What George Kelly’s Mistrial Says About How We See the Border

In March, on the opening day of his trial for second-degree murder, George Alan Kelly wore a denim vest over a plaid shirt and sat quietly, looking down at the defense table. Kelly is a seventy-five-year-old man with thin white hair and a stooped gait. He and his wife, Wanda, live east of Nogales, Arizona

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In March, on the opening day of his trial for second-degree murder, George Alan Kelly wore a denim vest over a plaid shirt and sat quietly, looking down at the defense table. Kelly is a seventy-five-year-old man with thin white hair and a stooped gait. He and his wife, Wanda, live east of Nogales, Arizona, on a hundred and seventy acres. The area, which is called Kino Springs, is close to the border between the United States and Mexico; from parts of the Kellys’ land, you can see the fence.

In January, 2src23, Jeremy Morsell, a Border Patrol agent who served as a liaison to ranchers, texted Kelly multiple times about migrants moving through the area: on January 13th, a “group of 23 and a group of 6. Some may have had narcotics, just a heads up”; three days later, a group of twelve; eleven days after that, a group of ten. On January 28th, Morsell told Kelly that “there has been narcotics trafficking picking up around Kino.” Two days after that, Kelly was making himself a sandwich—peanut butter, mayonnaise, pineapple—when he heard what he later described as a gunshot. When he looked out the window, he told investigators, he saw his horse, Sonny, running, as if startled, as well as a group of men heading south, away from the house.

Kelly told Wanda to call Morsell. On the phone, the agent later reported, Kelly sounded agitated, near panic. “I’m being shot at,” he said. “I’m shooting back.” Kelly grabbed his AK-47 and stepped outside, where he fired nine “warning shots,” as he called them, and began walking toward his barn, in the general direction the men had been heading. Morsell called Kelly back; this time, according to Morsell, Kelly said that he only thought he’d heard a gunshot, and that the men had been too far away for him to tell if they’d been armed.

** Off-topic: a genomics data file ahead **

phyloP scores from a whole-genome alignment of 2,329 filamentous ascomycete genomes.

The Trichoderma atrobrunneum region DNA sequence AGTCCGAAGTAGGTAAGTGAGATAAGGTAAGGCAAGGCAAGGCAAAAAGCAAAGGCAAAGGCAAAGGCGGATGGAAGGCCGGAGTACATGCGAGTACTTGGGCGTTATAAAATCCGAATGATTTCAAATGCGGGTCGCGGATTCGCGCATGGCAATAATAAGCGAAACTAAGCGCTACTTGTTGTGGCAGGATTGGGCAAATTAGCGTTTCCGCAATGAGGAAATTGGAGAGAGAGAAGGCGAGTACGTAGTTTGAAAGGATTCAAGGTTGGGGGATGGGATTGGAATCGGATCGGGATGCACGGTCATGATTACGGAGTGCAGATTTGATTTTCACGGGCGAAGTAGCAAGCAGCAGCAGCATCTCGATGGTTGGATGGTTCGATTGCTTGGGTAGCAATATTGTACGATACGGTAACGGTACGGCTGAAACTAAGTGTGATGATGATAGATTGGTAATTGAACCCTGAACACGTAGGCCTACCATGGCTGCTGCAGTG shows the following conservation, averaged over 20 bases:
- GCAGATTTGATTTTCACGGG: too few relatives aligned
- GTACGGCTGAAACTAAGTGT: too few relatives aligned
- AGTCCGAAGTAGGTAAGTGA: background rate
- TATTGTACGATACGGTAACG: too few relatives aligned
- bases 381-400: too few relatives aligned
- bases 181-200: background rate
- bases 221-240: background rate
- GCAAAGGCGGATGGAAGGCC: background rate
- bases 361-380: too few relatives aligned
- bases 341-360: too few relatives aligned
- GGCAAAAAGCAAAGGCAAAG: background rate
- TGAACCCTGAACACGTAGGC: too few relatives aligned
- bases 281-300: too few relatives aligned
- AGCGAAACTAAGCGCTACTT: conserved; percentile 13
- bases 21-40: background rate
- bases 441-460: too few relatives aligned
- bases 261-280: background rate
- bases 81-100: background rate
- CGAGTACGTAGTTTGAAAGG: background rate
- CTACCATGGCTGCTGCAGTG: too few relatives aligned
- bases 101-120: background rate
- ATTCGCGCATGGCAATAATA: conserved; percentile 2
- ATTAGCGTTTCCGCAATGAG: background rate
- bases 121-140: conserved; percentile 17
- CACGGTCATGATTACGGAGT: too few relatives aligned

Soon afterward, two Border Patrol agents and a handful of Santa Cruz County sheriff’s deputies arrived at the ranch. They fanned out across the property, looking for Kelly. When they found him, on a road near the barn, he didn’t tell them about the shots he had fired; Wanda didn’t mention them, either. The search didn’t turn up anything, and the officers then left. A few hours later, just before sunset, Morsell received another call from the ranch. “It was a Mr. Kelly I’d never heard before,” he later testified. “He sounded scared. He said it was worse than he could ever imagine.” When Morsell prodded him for details, Kelly spoke in an odd, evasive manner. “You know how shots were fired earlier? Something was possibly struck,” he said eventually, according to Morsell’s report. “An animal?” Morsell asked. “You could possibly classify it as an animal,” Kelly replied. When sheriff’s deputies returned to the ranch that evening, they discovered Gabriel Cuen-Buitimea, a forty-eight-year-old Mexican man, lying face down in the knee-high grass, dead of a gunshot wound. Under questioning, Kelly said that at least one of the men he’d seen that afternoon had turned a gun in his direction, and that he had fired his own weapon in self-defense, “not at them but over their heads.” That night, Kelly was placed under arrest for murder.